A team of researchers, led by scientists at MSU and the University of California, Davis, has used the power of genomics to reveal the evolutionary origins of the cultivated strawberry and deciphered the genetic code of this highly coveted fruit.
An international team of researchers, led by scientists at Michigan State University and the University of California, Davis, has used the power of genomics to reveal the evolutionary origins of the cultivated strawberry and deciphered the genetic code of this highly coveted fruit. The genetic code empowers scientists by pinpointing genes and other features along each of the chromosomes—a genetic road map with physical addresses, analogous to GPS coordinates on a map.
Until now, little has been known about the evolutionary origins of the cultivated garden strawberry (Fragaria x ananassa). Whereas most species, including humans, are diploid with two copies of the genome (the genetic material of an organism) – one copy from each parent. Strawberry is an octoploid, with eight complete copies of the genome that were contributed by multiple, distinct parental species.
In a new study published in Nature Genetics, researchers now unveil how the strawberry became an octoploid, as well as the genetics that determine important fruit quality traits. What researchers uncovered is a complex evolutionary history that started long ago on opposite sides of the world.
The sequencing and analysis of the cultivated strawberry genome, exposing a wealth of new information about its origin and traits, is the product of an international team supported by Michigan State University (MSU) AgBioResearch, the University of California, Davis (UC Davis), the United States Department of Agriculture, the California Strawberry Commission and the National Science Foundation. Patrick Edger (MSU) and Steven Knapp (UC Davis) serve as co-corresponding authors for this manuscript titled, “Origin and evolution of the octoploid strawberry genome.”
“For the first time, analysis of the genome enabled us to identify all four extant relatives of the diploid species that sequentially hybridized to create the octoploid strawberry,” Edger said. “It’s a rich history that spans the globe, ultimately culminating in the fruit so many enjoy today.”
These four diploid species are native to Europe, Asia and North America, but the wild octoploids are almost exclusively distributed across the Americas. The results presented in the paper suggest a series of intermediate polyploids, tetraploid (four copies) and hexaploid (six copies) that formed in Asia, prior to the octoploid event that occurred in North America, involving the hexaploid and a diploid species endemic to Canada and the United States. This makes the strawberry relatively unique as one of only three high-value fruit crops native to the continent.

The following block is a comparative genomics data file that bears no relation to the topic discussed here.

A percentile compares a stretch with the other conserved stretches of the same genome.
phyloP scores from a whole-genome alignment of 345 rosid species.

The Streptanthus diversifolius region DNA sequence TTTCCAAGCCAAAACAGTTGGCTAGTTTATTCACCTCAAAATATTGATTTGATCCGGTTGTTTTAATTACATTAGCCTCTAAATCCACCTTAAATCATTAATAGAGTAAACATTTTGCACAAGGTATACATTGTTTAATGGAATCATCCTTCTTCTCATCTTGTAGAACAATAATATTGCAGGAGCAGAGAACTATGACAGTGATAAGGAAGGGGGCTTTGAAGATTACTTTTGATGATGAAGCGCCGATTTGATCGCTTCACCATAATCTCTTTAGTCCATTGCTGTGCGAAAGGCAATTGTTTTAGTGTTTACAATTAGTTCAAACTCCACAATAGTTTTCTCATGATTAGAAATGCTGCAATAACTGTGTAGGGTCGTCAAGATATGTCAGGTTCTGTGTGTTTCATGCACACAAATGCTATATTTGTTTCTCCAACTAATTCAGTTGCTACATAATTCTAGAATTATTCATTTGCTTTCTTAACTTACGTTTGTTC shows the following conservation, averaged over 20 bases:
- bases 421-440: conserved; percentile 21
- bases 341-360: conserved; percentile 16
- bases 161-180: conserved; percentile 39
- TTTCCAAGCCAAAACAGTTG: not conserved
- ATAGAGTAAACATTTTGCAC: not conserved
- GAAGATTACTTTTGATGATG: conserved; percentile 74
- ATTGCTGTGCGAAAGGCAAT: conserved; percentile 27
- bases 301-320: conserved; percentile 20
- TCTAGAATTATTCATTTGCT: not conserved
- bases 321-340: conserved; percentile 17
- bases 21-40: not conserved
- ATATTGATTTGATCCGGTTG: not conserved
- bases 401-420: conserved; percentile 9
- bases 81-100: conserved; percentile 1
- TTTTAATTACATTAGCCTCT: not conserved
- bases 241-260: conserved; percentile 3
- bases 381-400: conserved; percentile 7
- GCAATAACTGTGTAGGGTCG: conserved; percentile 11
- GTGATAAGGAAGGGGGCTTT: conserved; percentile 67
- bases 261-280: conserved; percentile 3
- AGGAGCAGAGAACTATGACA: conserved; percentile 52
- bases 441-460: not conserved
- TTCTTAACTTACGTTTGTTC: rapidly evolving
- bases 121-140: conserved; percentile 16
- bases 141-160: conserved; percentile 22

Breeders began propagating these octoploids around 300 years ago. Since then, they have been used around the world to further enhance variety development. However, Edger hypothesized that — as with several other polyploids — an unbalanced expression of traits contributed by each diploid parental species, called subgenome dominance, would likely also be present in the octoploid strawberry. He was right.
“We uncovered that one of the subgenomes (parental species) in the octoploid is largely controlling fruit quality and disease resistance traits,” Edger said. “Knowing this, as well having identified the genes controlling various target traits, will be helpful in guiding and accelerating future breeding efforts in this important fruit crop.”
The genomic discoveries provided by this study will advance the trait selection process, bringing about a more precise method of breeding for this important worldwide crop. The genome will enable studies that were previously unthinkable in strawberry, and will be a catalyst for tackling difficult breeding and genetics questions.
“Without the genome we were flying blind,” Knapp said. “I remember the first time I saw a visualization of the assembled genome, which went from a complex jumble of DNA molecules (170 billion nucleotides) to an organized and ordered string of 830 million base pairs. That was a special moment that changed everything for us in strawberry.”
Knapp said that, historically, scientists studying complex biological phenomena in strawberry have tended to focus on diploid relatives because of the complexity of the octoploid, even though genetic analyses in the octoploid are actually straightforward once one has a good road map.
“We have been on a crusade to shift the focus in the basic research community to the commercially important octoploid,” Knapp said. “The wild octoploid ancestors, together with cultivated strawberry, provide a wellspring of natural genetic diversity to support biological and agricultural research.”
Traditional breeding has been highly successful in strawberry, yielding outstanding modern cultivars that have been the catalyst for expanding production worldwide. As with other crops, many challenges remain that will require breeders to continually redesign cultivars and introduce genes from wild species and other exotic sources to meet new challenges. The genome is an essential vehicle for applying predictive, genome-informed approaches in strawberry breeding and cultivar development.
For the U.S., improved varieties could provide a boon to an already-thriving business. The U.S. is the global leader in strawberry production, a yield comprising roughly one-third of the world’s total. In 2016, the country produced more than 1.5 million tons.